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To My Mother, After the Stroke

Julia Moore

Your granddaughter drew a picture of the clot
that traveled from thigh to brain.
She made your blood the Mighty Mississippi,
the freezing pipeline that softened
into trudging muddy waters
in a place unthinkably far away.

And, pushing upriver, the clot was a barge
that grew wider and wider
and heavier and warmer
until it got stuck
in the sludge of the river silt.

Even if beautiful, your walk is stooped.
A dropped necklace, your left side sags.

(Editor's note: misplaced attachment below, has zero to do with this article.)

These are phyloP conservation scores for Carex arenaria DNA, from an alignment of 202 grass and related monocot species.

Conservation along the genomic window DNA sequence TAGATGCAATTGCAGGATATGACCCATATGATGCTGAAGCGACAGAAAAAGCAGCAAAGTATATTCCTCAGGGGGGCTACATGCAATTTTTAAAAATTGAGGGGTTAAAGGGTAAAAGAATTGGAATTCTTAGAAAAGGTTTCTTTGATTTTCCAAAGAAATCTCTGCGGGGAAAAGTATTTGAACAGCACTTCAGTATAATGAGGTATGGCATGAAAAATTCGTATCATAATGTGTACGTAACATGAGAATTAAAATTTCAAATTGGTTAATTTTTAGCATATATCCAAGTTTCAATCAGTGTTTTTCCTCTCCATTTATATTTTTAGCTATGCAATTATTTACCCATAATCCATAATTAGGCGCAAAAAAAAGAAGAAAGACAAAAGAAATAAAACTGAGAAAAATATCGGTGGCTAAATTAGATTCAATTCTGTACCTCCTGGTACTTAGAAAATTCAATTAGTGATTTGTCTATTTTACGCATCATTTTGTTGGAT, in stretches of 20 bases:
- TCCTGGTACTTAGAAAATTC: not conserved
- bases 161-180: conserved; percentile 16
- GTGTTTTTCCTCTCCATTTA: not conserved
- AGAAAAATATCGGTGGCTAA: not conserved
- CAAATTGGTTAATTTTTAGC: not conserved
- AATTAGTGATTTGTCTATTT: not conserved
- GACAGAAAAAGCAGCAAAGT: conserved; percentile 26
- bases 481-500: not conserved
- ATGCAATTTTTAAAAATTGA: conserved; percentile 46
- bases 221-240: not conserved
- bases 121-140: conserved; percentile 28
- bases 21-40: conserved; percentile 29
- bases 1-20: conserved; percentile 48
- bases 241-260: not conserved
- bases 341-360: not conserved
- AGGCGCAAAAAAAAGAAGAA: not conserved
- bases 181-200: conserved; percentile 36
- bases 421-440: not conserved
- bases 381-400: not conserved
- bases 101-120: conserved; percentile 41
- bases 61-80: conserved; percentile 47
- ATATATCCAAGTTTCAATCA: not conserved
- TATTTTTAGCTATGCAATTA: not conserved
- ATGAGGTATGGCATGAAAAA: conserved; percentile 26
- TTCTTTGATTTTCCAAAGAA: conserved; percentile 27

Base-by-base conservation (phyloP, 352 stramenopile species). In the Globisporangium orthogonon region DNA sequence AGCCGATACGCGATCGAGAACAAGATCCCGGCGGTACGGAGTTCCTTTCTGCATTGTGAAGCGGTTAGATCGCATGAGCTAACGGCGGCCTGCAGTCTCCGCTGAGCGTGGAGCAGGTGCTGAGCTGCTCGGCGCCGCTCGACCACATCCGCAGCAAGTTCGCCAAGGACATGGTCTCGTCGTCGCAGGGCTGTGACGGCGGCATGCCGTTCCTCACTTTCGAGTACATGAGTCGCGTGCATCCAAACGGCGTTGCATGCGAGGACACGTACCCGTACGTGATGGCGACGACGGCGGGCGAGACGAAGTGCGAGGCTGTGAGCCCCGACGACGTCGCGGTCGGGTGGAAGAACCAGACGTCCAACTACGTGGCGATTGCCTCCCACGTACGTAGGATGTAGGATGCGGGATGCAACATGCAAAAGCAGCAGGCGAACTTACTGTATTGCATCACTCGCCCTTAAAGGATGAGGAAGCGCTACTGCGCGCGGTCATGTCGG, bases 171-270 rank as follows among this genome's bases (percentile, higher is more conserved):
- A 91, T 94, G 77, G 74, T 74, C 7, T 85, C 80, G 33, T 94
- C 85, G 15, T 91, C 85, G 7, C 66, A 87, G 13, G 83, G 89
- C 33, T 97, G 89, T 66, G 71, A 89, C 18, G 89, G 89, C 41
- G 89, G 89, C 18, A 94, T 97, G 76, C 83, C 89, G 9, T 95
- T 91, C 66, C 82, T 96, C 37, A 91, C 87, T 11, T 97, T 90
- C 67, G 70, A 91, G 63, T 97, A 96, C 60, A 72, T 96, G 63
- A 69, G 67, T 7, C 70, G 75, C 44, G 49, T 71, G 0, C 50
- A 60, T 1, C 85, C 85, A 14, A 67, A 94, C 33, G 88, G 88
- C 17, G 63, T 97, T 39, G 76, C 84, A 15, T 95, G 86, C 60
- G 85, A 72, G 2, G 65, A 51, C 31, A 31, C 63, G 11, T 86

The clatter of candy against teeth, your right side a smile.

Do you sense the quiver of your hanging arm,
shoulders lopsided like a falling wave?

We are alone, I ask if you recall
the morning drives to town
when, squinting into the sun,
you held my squirming hand.

Being alone doesn’t help,
you still don’t answer.
Your lips only stretch and flatten
like a baby gurgling bath water.

Out on car rides, we watch things pass.
Flaking barns, a clumsy church, trout ponds,
the drooping sun, heavy as a garnet,
a dog lolling in a dried-up creek bed.

I tuck my hand into your curled fingers
and stretch my eyes wide to see at dusk.
You are slumped against the door.